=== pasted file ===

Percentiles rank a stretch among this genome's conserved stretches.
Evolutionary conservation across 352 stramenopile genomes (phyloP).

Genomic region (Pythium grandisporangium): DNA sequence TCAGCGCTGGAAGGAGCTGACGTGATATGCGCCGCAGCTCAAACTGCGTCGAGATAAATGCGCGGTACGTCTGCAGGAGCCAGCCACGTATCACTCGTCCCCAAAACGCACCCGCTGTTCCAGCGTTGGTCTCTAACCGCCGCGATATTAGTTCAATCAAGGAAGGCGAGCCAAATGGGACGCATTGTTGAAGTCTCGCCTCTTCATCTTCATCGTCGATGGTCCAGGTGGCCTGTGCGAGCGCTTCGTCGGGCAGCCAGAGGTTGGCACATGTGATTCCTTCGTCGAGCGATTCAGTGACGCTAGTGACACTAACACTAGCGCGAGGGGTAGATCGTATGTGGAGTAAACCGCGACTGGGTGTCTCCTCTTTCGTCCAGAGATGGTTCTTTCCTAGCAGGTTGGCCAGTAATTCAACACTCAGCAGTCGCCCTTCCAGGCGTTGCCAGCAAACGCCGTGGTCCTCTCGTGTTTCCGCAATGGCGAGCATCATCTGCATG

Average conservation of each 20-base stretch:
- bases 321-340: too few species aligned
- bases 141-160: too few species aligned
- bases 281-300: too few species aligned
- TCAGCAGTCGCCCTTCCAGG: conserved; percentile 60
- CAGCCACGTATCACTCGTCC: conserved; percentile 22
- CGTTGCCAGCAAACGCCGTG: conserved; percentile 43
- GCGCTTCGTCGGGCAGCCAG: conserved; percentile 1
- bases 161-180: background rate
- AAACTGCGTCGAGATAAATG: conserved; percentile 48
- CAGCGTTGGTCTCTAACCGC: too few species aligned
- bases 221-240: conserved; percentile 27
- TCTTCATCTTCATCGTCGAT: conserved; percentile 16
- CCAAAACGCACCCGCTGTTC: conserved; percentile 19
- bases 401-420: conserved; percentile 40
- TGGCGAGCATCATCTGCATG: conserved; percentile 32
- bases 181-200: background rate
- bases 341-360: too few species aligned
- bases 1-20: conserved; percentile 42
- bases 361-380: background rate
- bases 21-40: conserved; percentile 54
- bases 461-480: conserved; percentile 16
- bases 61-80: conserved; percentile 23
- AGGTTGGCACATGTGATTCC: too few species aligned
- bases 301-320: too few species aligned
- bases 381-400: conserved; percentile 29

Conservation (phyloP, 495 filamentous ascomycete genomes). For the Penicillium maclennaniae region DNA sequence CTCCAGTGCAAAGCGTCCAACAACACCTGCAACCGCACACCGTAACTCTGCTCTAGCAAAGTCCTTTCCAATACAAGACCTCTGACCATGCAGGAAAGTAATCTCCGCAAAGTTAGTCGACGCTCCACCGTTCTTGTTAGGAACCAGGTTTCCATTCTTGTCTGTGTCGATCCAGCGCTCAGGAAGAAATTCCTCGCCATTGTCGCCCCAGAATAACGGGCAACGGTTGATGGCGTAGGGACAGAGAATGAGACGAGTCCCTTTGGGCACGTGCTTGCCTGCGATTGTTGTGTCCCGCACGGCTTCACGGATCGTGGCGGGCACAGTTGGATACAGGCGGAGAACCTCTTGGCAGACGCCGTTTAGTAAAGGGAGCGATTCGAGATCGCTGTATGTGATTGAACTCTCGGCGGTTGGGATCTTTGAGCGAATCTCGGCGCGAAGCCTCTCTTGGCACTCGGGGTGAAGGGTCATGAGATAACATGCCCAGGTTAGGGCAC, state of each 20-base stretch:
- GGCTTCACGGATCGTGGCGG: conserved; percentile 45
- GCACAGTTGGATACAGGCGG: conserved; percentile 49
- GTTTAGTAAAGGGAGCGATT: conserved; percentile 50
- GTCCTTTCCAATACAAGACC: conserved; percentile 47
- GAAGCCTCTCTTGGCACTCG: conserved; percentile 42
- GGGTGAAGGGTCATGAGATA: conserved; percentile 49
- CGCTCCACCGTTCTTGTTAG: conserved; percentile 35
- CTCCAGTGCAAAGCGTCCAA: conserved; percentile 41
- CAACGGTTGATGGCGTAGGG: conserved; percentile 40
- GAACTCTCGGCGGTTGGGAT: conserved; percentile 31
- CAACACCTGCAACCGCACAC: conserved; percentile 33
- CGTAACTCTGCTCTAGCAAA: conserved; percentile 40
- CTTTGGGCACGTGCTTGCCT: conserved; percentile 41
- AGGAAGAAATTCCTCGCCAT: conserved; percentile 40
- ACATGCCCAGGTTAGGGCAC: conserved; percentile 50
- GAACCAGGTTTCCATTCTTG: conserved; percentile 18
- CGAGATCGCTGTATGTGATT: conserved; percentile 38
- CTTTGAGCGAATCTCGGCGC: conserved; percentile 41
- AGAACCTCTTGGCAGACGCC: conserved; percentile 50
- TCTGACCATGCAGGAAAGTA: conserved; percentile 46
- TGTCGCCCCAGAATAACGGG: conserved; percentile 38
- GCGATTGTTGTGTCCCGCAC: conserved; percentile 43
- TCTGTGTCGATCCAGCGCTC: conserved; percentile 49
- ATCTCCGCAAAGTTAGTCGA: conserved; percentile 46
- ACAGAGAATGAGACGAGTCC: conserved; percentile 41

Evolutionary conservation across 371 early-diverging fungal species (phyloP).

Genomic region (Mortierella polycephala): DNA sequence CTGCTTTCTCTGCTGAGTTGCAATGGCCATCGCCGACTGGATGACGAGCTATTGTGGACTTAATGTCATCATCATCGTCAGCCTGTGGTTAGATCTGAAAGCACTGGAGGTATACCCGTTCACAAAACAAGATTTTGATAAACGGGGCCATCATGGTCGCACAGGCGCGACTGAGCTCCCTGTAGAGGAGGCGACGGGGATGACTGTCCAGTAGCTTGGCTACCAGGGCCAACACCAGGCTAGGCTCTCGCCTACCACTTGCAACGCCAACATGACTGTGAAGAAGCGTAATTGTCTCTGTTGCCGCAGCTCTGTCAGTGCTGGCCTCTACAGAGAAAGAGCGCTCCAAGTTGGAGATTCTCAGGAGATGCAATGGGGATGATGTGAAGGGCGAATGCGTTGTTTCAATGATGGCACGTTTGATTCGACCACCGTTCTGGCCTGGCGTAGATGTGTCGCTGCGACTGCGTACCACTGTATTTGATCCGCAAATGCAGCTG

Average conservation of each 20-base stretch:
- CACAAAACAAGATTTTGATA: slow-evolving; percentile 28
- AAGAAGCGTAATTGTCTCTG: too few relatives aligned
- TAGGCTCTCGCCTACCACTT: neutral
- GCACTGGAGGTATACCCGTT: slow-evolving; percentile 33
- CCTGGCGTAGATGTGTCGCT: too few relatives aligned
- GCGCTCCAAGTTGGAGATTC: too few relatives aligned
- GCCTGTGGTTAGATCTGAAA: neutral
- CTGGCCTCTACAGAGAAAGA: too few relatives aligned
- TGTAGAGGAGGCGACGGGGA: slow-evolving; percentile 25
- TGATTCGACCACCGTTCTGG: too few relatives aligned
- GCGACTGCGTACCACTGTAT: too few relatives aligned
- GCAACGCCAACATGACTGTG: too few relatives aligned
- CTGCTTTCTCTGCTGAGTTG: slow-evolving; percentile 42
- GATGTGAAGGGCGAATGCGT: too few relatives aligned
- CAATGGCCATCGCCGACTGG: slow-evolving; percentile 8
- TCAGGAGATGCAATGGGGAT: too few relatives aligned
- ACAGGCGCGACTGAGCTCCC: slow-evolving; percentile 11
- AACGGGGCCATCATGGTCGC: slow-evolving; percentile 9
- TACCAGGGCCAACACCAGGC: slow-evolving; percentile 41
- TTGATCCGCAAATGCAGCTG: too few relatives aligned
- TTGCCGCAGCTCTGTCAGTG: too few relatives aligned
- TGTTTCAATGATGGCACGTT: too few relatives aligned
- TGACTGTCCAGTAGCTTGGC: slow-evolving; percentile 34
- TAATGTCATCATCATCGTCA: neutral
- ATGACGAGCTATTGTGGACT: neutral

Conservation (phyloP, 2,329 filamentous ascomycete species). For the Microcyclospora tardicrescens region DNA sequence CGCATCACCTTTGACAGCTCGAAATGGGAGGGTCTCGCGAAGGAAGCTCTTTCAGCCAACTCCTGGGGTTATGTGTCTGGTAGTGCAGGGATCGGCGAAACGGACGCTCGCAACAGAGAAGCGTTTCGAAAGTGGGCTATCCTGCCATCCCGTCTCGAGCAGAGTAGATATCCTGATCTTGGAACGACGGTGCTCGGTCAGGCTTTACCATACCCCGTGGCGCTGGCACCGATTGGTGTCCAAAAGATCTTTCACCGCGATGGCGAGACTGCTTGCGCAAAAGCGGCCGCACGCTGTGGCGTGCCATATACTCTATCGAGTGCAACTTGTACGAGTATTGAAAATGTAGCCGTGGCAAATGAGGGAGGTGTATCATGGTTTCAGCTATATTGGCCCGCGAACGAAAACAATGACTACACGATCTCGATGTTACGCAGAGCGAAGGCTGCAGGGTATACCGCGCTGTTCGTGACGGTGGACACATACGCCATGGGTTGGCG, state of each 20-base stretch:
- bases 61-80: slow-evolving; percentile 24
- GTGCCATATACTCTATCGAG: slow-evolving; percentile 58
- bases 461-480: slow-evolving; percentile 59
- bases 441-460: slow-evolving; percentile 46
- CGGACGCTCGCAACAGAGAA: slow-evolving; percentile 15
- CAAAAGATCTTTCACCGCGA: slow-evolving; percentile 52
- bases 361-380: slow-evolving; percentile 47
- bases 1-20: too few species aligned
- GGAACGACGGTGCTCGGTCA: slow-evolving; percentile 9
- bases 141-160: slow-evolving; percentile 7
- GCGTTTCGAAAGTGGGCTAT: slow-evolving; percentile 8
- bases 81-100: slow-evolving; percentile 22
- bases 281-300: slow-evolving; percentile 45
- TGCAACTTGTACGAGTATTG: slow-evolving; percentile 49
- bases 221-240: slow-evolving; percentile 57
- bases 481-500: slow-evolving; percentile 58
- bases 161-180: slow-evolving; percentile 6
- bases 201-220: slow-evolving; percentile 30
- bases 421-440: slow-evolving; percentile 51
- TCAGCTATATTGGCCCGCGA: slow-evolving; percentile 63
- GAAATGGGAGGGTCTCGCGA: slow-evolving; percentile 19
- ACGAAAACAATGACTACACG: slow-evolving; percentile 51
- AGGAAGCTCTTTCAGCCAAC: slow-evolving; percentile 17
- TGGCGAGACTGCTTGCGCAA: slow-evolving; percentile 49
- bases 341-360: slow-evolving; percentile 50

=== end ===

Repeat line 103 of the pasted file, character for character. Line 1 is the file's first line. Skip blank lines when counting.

- bases 421-440: slow-evolving; percentile 51